Erosion Control

Improperly managed stormwater can result in downstream hydrologic impacts such as erosion along existing drainage courses, flooding of adjacent low lying areas, and sedimentation/contamination of receiving waters (including ecological areas such as wetlands and estuaries, recreational areas such as lakes and rivers, and/or surface water supplies of drinking water).

These impacts can be minimized, if not effectively avoided, through better site design using Permeable Pavers and PICP systems.

Example of downstream ground erosion.
Studies have shown that “the slower and more controlled outflow (from PICP) closely mimics natural interflow and reduces the risk of flooding and erosion in downstream receiving waters”.
Source: Drake, Jennifer and Tim Van Seters “Evaluation of Permeable Pavements in Cold Climates” Toronto and Region Conservation Authority (TRCA), December 2012.

Reduced Thermal Impacts on Receiving Waters

Under predevelopment conditions, stormwater that infiltrates into the ground stays at a relatively constant temperature; conversely, post development stormwater runoff from impervious areas can be very hot in the summer months and extremely cold in the winter months. These temperature extremes can have a devastating effect on aquatic organisms.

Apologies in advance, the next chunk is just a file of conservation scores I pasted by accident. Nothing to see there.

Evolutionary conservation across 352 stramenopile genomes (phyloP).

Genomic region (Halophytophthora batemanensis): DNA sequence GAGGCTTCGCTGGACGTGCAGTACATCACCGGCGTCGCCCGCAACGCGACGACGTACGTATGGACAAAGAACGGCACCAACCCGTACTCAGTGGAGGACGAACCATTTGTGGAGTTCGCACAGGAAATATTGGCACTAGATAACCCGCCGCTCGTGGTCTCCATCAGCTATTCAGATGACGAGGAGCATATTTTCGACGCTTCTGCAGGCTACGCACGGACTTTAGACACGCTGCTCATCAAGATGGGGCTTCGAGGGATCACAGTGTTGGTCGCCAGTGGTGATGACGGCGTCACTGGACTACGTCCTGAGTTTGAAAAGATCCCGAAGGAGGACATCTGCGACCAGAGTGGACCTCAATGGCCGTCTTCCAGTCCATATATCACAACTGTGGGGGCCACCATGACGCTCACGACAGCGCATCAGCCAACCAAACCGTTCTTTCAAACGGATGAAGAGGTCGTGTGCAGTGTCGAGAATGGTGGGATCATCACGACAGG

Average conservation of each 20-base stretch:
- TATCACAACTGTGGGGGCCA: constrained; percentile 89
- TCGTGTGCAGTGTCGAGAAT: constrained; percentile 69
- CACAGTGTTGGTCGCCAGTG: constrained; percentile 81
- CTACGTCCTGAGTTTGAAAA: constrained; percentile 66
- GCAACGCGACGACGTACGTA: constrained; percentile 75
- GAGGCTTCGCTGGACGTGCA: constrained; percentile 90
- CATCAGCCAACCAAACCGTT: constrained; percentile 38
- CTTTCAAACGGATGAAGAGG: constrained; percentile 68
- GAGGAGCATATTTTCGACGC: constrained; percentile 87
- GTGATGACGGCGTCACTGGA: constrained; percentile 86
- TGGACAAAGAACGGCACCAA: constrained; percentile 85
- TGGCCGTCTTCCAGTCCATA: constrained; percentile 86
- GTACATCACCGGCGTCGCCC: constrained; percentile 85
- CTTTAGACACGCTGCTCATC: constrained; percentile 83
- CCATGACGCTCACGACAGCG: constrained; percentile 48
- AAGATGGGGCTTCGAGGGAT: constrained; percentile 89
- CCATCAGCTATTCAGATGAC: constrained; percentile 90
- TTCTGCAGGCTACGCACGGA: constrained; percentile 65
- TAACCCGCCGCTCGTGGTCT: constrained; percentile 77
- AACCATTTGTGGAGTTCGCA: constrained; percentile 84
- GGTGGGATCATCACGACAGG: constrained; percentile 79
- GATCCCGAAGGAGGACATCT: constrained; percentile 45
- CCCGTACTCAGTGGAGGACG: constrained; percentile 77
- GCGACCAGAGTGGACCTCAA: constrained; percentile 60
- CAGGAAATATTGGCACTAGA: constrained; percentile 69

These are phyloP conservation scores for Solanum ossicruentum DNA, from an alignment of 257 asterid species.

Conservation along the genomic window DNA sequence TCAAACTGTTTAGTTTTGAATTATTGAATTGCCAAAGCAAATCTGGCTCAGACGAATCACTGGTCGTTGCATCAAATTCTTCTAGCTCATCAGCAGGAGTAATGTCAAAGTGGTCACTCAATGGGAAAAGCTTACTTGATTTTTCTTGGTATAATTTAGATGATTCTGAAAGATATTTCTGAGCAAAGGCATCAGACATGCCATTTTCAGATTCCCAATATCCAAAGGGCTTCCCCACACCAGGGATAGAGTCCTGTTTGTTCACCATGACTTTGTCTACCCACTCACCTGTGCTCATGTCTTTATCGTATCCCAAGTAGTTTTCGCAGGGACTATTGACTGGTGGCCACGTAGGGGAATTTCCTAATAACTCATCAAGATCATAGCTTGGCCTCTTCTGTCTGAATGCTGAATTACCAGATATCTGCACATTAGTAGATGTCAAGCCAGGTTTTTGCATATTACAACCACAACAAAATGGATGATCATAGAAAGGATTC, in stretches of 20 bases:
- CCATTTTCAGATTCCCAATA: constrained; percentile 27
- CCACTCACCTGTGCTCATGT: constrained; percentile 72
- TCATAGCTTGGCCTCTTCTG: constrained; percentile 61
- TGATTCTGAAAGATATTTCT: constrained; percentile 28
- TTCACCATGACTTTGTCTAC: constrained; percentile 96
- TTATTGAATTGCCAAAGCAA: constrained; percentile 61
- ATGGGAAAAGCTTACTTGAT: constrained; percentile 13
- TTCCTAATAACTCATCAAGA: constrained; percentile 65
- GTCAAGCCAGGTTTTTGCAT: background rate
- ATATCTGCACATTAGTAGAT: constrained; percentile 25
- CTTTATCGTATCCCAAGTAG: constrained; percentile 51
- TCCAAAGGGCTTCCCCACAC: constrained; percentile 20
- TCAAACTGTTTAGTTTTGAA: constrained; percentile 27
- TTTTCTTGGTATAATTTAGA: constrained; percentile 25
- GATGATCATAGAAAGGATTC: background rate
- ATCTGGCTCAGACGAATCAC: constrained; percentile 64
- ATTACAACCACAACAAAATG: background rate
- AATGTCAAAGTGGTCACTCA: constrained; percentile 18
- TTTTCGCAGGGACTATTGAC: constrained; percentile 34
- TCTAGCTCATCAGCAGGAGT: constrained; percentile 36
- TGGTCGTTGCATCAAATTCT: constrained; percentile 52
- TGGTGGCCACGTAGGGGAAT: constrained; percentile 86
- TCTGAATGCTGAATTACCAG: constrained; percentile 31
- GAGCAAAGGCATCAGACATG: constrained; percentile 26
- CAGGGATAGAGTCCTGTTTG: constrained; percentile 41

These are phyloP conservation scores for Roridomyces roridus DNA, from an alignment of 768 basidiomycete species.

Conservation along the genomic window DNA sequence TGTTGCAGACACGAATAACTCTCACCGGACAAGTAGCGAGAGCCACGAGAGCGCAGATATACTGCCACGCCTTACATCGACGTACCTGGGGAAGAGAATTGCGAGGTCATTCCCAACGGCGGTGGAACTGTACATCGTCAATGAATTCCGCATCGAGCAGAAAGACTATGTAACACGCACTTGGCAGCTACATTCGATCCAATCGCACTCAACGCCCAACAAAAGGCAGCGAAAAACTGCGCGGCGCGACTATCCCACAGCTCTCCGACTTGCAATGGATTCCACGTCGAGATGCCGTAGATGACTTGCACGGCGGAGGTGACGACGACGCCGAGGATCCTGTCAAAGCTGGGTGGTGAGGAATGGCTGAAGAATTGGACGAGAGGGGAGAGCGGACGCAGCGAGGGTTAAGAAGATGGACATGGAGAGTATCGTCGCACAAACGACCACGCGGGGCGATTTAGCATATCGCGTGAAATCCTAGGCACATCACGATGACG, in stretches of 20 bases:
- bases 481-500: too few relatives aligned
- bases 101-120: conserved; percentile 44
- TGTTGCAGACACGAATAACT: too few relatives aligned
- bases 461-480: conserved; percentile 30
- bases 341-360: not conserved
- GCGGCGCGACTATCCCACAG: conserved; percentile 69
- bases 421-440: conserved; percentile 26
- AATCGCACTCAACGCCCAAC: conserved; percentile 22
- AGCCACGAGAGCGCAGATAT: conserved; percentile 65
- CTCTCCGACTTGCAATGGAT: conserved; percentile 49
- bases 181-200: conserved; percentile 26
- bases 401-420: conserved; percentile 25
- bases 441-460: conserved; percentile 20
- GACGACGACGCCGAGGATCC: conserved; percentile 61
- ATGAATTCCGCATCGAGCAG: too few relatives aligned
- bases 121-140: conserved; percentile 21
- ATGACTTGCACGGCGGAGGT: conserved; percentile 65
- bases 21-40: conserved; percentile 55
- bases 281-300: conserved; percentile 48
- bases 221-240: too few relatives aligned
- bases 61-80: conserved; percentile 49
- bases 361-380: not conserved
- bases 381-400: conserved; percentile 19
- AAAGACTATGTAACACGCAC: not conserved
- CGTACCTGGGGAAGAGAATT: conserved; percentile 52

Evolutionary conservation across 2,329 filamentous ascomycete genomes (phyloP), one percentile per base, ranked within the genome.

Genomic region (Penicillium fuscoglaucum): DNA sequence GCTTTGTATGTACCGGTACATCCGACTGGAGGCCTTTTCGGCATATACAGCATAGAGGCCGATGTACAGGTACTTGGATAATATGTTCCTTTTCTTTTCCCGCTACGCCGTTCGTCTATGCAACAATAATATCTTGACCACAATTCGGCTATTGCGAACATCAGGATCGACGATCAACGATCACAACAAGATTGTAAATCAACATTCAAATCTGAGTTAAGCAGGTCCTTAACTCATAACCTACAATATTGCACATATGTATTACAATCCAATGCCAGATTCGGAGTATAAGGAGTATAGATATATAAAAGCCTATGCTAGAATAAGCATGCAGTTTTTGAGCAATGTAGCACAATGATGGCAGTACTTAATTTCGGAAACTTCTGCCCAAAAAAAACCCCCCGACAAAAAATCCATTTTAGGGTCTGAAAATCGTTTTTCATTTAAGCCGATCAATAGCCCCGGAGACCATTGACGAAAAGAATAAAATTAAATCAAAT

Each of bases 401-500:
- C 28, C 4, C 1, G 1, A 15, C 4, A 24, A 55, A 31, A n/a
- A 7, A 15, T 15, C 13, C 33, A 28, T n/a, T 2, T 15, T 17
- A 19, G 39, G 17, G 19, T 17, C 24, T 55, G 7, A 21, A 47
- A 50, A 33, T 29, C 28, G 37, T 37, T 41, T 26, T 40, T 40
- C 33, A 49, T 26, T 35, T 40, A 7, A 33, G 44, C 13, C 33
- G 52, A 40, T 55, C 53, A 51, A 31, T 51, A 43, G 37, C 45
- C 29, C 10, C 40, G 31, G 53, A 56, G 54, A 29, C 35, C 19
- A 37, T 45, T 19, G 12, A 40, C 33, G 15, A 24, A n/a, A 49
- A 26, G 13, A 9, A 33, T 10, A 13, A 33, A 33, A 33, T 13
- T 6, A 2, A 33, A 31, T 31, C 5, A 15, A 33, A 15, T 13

Many fish species can be harmed by acute temperature changes of only a few degrees. That is why the Independence & Security Act (2007) requires that predevelopment temperatures be maintained from all Federal development or redevelopment.

With PICP systems, the water is stored below ground, so the thermal temperature impacts are nominal.

Studies conducted at North Carolina State University verified that both warm and cold thermal buffering were provided by shallow infiltration systems like PICP, therein reducing frequency of harmful temperatures.
Source: Wardynski, B.J., R.J. Winston, W.F. Hunt. 2012. “Thermal Mitigation Potential of Permeable Pavements”, LID Research Summit.

Close view of a river with green water, fish, and vegetation.